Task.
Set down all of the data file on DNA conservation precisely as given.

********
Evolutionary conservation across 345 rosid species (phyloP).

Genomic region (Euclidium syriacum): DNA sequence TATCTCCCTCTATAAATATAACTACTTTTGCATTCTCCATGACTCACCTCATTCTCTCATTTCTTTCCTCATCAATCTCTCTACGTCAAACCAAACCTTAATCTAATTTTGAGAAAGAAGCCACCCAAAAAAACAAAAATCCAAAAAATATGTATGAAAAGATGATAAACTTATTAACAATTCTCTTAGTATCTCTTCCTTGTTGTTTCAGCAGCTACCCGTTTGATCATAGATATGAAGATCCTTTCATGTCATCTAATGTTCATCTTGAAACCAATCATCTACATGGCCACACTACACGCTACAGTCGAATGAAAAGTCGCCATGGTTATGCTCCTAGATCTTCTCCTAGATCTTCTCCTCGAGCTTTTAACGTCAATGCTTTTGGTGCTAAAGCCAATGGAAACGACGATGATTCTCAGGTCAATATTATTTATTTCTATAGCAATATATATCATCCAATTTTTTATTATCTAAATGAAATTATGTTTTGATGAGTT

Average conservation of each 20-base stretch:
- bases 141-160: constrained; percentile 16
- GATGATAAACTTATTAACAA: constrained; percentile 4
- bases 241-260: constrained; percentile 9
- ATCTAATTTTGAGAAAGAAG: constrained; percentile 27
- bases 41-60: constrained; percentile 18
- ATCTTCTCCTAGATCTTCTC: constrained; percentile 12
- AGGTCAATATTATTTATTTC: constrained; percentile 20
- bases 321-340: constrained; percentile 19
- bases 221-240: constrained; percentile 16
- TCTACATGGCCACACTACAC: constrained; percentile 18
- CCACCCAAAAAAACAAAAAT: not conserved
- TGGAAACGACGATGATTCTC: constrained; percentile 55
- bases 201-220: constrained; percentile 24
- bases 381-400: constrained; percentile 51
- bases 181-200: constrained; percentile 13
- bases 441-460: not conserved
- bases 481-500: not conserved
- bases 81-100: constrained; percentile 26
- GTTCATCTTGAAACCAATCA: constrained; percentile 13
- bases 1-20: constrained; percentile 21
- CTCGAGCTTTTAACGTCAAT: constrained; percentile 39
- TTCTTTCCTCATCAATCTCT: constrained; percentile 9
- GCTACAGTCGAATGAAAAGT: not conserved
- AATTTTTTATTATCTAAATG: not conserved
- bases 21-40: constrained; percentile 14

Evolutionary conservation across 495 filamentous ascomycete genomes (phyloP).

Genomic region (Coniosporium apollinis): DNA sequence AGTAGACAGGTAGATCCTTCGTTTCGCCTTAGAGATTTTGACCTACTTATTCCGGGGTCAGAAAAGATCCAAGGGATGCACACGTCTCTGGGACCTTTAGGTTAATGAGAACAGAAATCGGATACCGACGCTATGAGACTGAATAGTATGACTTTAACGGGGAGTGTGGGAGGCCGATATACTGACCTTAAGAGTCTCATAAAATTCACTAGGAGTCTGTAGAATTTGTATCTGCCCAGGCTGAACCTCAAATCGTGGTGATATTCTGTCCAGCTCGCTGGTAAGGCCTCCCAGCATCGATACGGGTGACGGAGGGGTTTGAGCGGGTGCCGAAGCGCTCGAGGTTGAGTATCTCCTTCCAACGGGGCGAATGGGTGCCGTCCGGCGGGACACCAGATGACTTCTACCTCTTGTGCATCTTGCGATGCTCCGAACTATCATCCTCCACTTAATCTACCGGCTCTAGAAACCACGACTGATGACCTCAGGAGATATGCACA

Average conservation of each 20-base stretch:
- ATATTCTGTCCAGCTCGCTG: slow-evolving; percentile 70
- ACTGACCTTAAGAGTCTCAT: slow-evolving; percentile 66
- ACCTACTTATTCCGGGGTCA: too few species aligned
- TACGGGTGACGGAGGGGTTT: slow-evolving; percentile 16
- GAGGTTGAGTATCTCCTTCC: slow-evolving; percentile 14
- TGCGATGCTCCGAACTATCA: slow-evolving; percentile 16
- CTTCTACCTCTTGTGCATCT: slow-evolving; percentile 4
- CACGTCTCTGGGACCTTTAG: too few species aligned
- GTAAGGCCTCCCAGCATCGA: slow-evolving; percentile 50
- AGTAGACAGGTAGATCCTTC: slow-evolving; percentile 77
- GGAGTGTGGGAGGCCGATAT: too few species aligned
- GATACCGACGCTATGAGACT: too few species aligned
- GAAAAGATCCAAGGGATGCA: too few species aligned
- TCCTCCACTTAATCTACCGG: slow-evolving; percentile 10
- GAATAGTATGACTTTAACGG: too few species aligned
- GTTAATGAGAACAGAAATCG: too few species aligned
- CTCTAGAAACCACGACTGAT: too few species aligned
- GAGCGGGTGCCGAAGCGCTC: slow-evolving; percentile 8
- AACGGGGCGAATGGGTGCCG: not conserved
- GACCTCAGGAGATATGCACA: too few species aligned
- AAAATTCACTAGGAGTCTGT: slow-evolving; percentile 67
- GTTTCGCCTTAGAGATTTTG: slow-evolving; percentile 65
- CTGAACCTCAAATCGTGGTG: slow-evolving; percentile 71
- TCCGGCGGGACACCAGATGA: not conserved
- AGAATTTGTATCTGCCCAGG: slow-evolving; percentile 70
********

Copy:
Evolutionary conservation across 345 rosid species (phyloP).

Genomic region (Euclidium syriacum): DNA sequence TATCTCCCTCTATAAATATAACTACTTTTGCATTCTCCATGACTCACCTCATTCTCTCATTTCTTTCCTCATCAATCTCTCTACGTCAAACCAAACCTTAATCTAATTTTGAGAAAGAAGCCACCCAAAAAAACAAAAATCCAAAAAATATGTATGAAAAGATGATAAACTTATTAACAATTCTCTTAGTATCTCTTCCTTGTTGTTTCAGCAGCTACCCGTTTGATCATAGATATGAAGATCCTTTCATGTCATCTAATGTTCATCTTGAAACCAATCATCTACATGGCCACACTACACGCTACAGTCGAATGAAAAGTCGCCATGGTTATGCTCCTAGATCTTCTCCTAGATCTTCTCCTCGAGCTTTTAACGTCAATGCTTTTGGTGCTAAAGCCAATGGAAACGACGATGATTCTCAGGTCAATATTATTTATTTCTATAGCAATATATATCATCCAATTTTTTATTATCTAAATGAAATTATGTTTTGATGAGTT

Average conservation of each 20-base stretch:
- bases 141-160: constrained; percentile 16
- GATGATAAACTTATTAACAA: constrained; percentile 4
- bases 241-260: constrained; percentile 9
- ATCTAATTTTGAGAAAGAAG: constrained; percentile 27
- bases 41-60: constrained; percentile 18
- ATCTTCTCCTAGATCTTCTC: constrained; percentile 12
- AGGTCAATATTATTTATTTC: constrained; percentile 20
- bases 321-340: constrained; percentile 19
- bases 221-240: constrained; percentile 16
- TCTACATGGCCACACTACAC: constrained; percentile 18
- CCACCCAAAAAAACAAAAAT: not conserved
- TGGAAACGACGATGATTCTC: constrained; percentile 55
- bases 201-220: constrained; percentile 24
- bases 381-400: constrained; percentile 51
- bases 181-200: constrained; percentile 13
- bases 441-460: not conserved
- bases 481-500: not conserved
- bases 81-100: constrained; percentile 26
- GTTCATCTTGAAACCAATCA: constrained; percentile 13
- bases 1-20: constrained; percentile 21
- CTCGAGCTTTTAACGTCAAT: constrained; percentile 39
- TTCTTTCCTCATCAATCTCT: constrained; percentile 9
- GCTACAGTCGAATGAAAAGT: not conserved
- AATTTTTTATTATCTAAATG: not conserved
- bases 21-40: constrained; percentile 14

Evolutionary conservation across 495 filamentous ascomycete genomes (phyloP).

Genomic region (Coniosporium apollinis): DNA sequence AGTAGACAGGTAGATCCTTCGTTTCGCCTTAGAGATTTTGACCTACTTATTCCGGGGTCAGAAAAGATCCAAGGGATGCACACGTCTCTGGGACCTTTAGGTTAATGAGAACAGAAATCGGATACCGACGCTATGAGACTGAATAGTATGACTTTAACGGGGAGTGTGGGAGGCCGATATACTGACCTTAAGAGTCTCATAAAATTCACTAGGAGTCTGTAGAATTTGTATCTGCCCAGGCTGAACCTCAAATCGTGGTGATATTCTGTCCAGCTCGCTGGTAAGGCCTCCCAGCATCGATACGGGTGACGGAGGGGTTTGAGCGGGTGCCGAAGCGCTCGAGGTTGAGTATCTCCTTCCAACGGGGCGAATGGGTGCCGTCCGGCGGGACACCAGATGACTTCTACCTCTTGTGCATCTTGCGATGCTCCGAACTATCATCCTCCACTTAATCTACCGGCTCTAGAAACCACGACTGATGACCTCAGGAGATATGCACA

Average conservation of each 20-base stretch:
- ATATTCTGTCCAGCTCGCTG: slow-evolving; percentile 70
- ACTGACCTTAAGAGTCTCAT: slow-evolving; percentile 66
- ACCTACTTATTCCGGGGTCA: too few species aligned
- TACGGGTGACGGAGGGGTTT: slow-evolving; percentile 16
- GAGGTTGAGTATCTCCTTCC: slow-evolving; percentile 14
- TGCGATGCTCCGAACTATCA: slow-evolving; percentile 16
- CTTCTACCTCTTGTGCATCT: slow-evolving; percentile 4
- CACGTCTCTGGGACCTTTAG: too few species aligned
- GTAAGGCCTCCCAGCATCGA: slow-evolving; percentile 50
- AGTAGACAGGTAGATCCTTC: slow-evolving; percentile 77
- GGAGTGTGGGAGGCCGATAT: too few species aligned
- GATACCGACGCTATGAGACT: too few species aligned
- GAAAAGATCCAAGGGATGCA: too few species aligned
- TCCTCCACTTAATCTACCGG: slow-evolving; percentile 10
- GAATAGTATGACTTTAACGG: too few species aligned
- GTTAATGAGAACAGAAATCG: too few species aligned
- CTCTAGAAACCACGACTGAT: too few species aligned
- GAGCGGGTGCCGAAGCGCTC: slow-evolving; percentile 8
- AACGGGGCGAATGGGTGCCG: not conserved
- GACCTCAGGAGATATGCACA: too few species aligned
- AAAATTCACTAGGAGTCTGT: slow-evolving; percentile 67
- GTTTCGCCTTAGAGATTTTG: slow-evolving; percentile 65
- CTGAACCTCAAATCGTGGTG: slow-evolving; percentile 71
- TCCGGCGGGACACCAGATGA: not conserved
- AGAATTTGTATCTGCCCAGG: slow-evolving; percentile 70